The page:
More COVID-19, conflict at the Gaza border and political uncertainty in Israel were on everyone’s mind when we caught up with Brenda Lazoff Menda for a privileged and candid discussion about, well, the future. Brenda is known for her role in Hadassah’s Puerto Rico chapter: in particular, for her decade-plus commitment to chairing numerous events for the Hadassah Medical Organization, for her leadership as chapter president and for the generous gift made with her husband, Nelson, that enabled them to name the Menda Promenade. This esteemed gateway, at the entrance of the Sarah Wetsman Davidson Hospital Tower, opens onto Hadassah’s state-of-the-art campus, and every patient, visitor and staff member has walked through it.
While healing-specific spaces are of profound importance, the Mendas recognized the deep emotional impact of the promenade on the mind and the spirit of all entering and exiting Hadassah. The Menda Promenade is a bridge of promise and hope, just as Brenda and Nelson envisioned it.
The Menda family has always opened its heart (and its home) to Hadassah. Brenda and Nelson were born and raised in Puerto Rico to families that were forced to flee Cuba with the onset of the Cuban revolution in the early 1950s. While many Cuban families migrated to Miami, an important Jewish community emerged in Puerto Rico. There, a group of young Jewish women, among them Brenda’s mother, Julia Goldberg, founded the local Hadassah chapter, enrolled their children in the Young Judaea movement and actively promoted a connection with Israel.
Brenda feels that her connection with Hadassah was natural. At the age of 21, right after finishing college in Boston, she returned to Puerto Rico and immediately became involved with the chapter. “Hadassah was so important and so active! And the older women took pleasure in teaching and guiding us. We are the older women now,” she grins. She describes a time when she could count on friends, Jews and non-Jews alike, to ensure the success of the chapter’s activities and social events. “They were my crew,” she acknowledges energetically. “My passion has always been the hospital. Hands down … it’s the way we can make a difference in Israel from a tiny island in the Caribbean called Puerto Rico." When I hear that there is a new vaccine being developed, or a treatment for Alzheimer’s, or any new miracle being developed at Hadassah, I feel like we are a part of it. We are making a miracle happen.”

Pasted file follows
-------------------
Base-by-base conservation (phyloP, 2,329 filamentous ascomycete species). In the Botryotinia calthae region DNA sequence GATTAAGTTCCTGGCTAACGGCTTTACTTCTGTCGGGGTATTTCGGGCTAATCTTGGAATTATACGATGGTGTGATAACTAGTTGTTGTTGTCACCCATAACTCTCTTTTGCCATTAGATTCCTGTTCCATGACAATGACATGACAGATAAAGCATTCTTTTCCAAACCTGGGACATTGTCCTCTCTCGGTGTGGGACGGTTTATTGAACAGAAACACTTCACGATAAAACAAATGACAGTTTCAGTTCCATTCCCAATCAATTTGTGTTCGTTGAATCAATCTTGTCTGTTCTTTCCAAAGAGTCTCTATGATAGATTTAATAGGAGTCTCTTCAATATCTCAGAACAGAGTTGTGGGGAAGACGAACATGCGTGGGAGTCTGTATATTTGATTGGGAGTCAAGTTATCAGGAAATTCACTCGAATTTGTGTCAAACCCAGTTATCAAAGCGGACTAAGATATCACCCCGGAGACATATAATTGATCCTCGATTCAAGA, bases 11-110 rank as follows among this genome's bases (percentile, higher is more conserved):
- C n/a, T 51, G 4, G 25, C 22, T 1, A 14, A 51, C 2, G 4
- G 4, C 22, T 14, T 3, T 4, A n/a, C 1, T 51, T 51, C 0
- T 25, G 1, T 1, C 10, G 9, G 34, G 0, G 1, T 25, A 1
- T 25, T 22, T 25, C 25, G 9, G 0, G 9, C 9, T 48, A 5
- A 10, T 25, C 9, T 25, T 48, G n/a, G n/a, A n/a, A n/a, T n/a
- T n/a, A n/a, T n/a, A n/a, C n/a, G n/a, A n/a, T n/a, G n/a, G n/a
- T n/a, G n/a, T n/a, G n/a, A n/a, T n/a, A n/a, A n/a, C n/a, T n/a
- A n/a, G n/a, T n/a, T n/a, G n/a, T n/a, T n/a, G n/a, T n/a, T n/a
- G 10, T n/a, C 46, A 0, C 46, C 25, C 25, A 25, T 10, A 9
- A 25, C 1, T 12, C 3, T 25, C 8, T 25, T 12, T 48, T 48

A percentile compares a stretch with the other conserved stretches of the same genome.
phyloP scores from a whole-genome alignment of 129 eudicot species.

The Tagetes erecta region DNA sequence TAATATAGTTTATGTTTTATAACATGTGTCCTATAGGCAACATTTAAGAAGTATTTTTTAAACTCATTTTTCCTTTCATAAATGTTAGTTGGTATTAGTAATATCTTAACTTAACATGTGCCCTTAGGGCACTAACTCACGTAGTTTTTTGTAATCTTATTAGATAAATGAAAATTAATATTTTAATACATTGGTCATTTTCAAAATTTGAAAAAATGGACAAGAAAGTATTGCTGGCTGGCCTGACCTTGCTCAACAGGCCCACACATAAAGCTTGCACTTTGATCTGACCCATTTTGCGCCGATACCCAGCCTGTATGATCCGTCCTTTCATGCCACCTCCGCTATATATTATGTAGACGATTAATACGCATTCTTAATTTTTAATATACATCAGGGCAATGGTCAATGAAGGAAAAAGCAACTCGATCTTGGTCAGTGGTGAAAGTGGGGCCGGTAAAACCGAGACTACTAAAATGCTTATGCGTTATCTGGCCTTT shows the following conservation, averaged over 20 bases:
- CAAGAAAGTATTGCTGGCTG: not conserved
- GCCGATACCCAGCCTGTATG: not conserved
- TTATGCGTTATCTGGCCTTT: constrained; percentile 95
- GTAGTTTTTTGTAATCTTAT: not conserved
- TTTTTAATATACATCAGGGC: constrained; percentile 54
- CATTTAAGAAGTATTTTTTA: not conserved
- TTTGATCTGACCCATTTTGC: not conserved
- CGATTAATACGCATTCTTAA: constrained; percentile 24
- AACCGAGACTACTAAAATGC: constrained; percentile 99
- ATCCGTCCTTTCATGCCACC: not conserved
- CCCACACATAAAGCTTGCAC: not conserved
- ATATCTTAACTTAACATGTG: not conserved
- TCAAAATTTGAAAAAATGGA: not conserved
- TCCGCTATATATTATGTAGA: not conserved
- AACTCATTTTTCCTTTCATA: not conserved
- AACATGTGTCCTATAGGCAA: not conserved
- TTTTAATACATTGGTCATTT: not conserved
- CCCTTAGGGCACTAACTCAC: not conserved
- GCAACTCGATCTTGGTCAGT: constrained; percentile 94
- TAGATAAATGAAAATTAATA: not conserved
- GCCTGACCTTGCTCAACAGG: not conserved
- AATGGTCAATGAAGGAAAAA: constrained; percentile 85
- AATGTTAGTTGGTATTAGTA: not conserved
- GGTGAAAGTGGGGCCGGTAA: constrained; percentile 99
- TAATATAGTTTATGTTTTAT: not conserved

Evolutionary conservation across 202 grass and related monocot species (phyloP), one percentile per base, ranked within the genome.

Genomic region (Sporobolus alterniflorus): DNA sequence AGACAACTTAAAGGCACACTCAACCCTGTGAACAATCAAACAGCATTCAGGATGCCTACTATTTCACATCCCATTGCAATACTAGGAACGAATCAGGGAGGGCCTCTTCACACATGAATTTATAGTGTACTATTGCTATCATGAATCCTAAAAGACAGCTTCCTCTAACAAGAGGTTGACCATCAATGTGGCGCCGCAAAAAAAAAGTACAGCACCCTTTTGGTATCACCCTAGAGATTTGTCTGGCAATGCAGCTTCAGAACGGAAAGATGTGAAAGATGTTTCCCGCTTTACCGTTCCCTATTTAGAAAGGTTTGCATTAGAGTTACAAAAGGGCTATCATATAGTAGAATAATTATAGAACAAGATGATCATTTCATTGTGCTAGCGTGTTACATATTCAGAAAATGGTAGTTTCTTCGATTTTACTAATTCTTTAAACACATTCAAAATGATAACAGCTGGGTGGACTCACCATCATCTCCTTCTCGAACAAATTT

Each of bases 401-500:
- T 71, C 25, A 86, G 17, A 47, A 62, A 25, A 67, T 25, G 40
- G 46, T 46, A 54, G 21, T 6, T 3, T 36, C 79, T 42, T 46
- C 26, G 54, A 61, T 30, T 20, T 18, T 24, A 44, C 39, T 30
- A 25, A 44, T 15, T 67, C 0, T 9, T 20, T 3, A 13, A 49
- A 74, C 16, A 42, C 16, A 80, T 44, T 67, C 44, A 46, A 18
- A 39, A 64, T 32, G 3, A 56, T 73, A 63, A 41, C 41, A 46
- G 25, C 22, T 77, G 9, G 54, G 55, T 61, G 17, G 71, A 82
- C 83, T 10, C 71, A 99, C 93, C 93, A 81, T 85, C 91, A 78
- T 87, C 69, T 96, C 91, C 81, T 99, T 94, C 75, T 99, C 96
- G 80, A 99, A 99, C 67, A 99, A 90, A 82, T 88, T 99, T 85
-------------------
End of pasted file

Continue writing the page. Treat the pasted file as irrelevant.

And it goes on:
She affirms that the hospital is a place where people of all backgrounds and religions come together to heal. “I wish everything outside of the hospital could work the way it does inside the hospital.”
But it wasn’t always easy. The changes in the world brought about a difficult economic climate in Puerto Rico, and more and more people from the community left for Florida. “We had no choice but to close the chapter,” she admits with regret and a rather long pause, and then continues, “My grandparents came from Europe, my parents came from Cuba, we come from Puerto Rico. To me, all these places are like links that come together in the hospital.” Reflecting on the future, she is quite convinced that the next generation is no less Zionist and connected to the issues that matter for Israel. “We made a long commitment,” she says of the family’s contribution to the hospital, “because it has our hearts in it. But we also did it as an example for our kids. We don’t live in Israel, so this is our way to contribute and leave our milestone for progress and the marks of our footsteps in this place where we feel we can make a positive and meaningful difference.”
As we wind down, Brenda touches on the people who stood out on the journey, lighting up with affection and admiration as she tells us about Barbara “BG” Goldstein, now Hadassah’s Ambassador-at-Large with the Hadassah Office in Israel. “She alone could have pulled us into Hadassah!” she chuckles. Brenda acknowledges Barbara’s profound influence on her and Nelson’s engagement with the organization and adds that Barbara’s grandson is now married to the Mendas’ youngest daughter. “What a small world,” she says.